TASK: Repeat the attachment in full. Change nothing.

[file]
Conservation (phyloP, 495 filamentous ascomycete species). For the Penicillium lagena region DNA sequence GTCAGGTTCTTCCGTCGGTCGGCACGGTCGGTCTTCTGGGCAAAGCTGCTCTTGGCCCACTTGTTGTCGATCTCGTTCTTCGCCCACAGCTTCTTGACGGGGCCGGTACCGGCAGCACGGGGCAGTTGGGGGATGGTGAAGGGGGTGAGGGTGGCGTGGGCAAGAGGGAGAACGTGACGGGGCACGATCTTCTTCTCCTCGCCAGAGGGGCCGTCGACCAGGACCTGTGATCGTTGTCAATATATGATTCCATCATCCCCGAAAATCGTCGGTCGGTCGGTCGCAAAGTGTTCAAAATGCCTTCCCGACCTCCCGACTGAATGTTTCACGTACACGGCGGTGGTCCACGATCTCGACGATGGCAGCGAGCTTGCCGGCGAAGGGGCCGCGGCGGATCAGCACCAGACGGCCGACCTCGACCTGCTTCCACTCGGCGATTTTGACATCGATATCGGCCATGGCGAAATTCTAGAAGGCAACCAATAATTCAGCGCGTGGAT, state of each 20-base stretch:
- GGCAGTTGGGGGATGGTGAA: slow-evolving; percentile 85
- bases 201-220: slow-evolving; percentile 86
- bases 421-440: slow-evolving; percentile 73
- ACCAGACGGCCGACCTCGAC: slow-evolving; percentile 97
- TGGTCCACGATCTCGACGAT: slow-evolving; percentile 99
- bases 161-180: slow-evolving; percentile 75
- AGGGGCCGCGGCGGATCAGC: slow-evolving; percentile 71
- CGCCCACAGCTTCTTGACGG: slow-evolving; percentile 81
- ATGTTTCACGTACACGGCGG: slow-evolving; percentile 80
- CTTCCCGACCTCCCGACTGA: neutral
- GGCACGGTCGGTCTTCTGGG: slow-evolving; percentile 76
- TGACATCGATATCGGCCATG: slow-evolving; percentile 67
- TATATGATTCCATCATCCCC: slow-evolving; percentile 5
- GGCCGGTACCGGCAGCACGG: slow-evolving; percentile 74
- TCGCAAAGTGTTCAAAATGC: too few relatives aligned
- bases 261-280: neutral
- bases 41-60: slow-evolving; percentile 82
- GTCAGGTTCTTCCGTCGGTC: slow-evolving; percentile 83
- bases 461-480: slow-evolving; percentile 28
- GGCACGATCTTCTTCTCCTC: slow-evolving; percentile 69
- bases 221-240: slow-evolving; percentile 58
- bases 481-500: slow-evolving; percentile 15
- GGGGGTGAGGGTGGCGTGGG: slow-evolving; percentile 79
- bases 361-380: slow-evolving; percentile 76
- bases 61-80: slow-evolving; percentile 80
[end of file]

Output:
Conservation (phyloP, 495 filamentous ascomycete species). For the Penicillium lagena region DNA sequence GTCAGGTTCTTCCGTCGGTCGGCACGGTCGGTCTTCTGGGCAAAGCTGCTCTTGGCCCACTTGTTGTCGATCTCGTTCTTCGCCCACAGCTTCTTGACGGGGCCGGTACCGGCAGCACGGGGCAGTTGGGGGATGGTGAAGGGGGTGAGGGTGGCGTGGGCAAGAGGGAGAACGTGACGGGGCACGATCTTCTTCTCCTCGCCAGAGGGGCCGTCGACCAGGACCTGTGATCGTTGTCAATATATGATTCCATCATCCCCGAAAATCGTCGGTCGGTCGGTCGCAAAGTGTTCAAAATGCCTTCCCGACCTCCCGACTGAATGTTTCACGTACACGGCGGTGGTCCACGATCTCGACGATGGCAGCGAGCTTGCCGGCGAAGGGGCCGCGGCGGATCAGCACCAGACGGCCGACCTCGACCTGCTTCCACTCGGCGATTTTGACATCGATATCGGCCATGGCGAAATTCTAGAAGGCAACCAATAATTCAGCGCGTGGAT, state of each 20-base stretch:
- GGCAGTTGGGGGATGGTGAA: slow-evolving; percentile 85
- bases 201-220: slow-evolving; percentile 86
- bases 421-440: slow-evolving; percentile 73
- ACCAGACGGCCGACCTCGAC: slow-evolving; percentile 97
- TGGTCCACGATCTCGACGAT: slow-evolving; percentile 99
- bases 161-180: slow-evolving; percentile 75
- AGGGGCCGCGGCGGATCAGC: slow-evolving; percentile 71
- CGCCCACAGCTTCTTGACGG: slow-evolving; percentile 81
- ATGTTTCACGTACACGGCGG: slow-evolving; percentile 80
- CTTCCCGACCTCCCGACTGA: neutral
- GGCACGGTCGGTCTTCTGGG: slow-evolving; percentile 76
- TGACATCGATATCGGCCATG: slow-evolving; percentile 67
- TATATGATTCCATCATCCCC: slow-evolving; percentile 5
- GGCCGGTACCGGCAGCACGG: slow-evolving; percentile 74
- TCGCAAAGTGTTCAAAATGC: too few relatives aligned
- bases 261-280: neutral
- bases 41-60: slow-evolving; percentile 82
- GTCAGGTTCTTCCGTCGGTC: slow-evolving; percentile 83
- bases 461-480: slow-evolving; percentile 28
- GGCACGATCTTCTTCTCCTC: slow-evolving; percentile 69
- bases 221-240: slow-evolving; percentile 58
- bases 481-500: slow-evolving; percentile 15
- GGGGGTGAGGGTGGCGTGGG: slow-evolving; percentile 79
- bases 361-380: slow-evolving; percentile 76
- bases 61-80: slow-evolving; percentile 80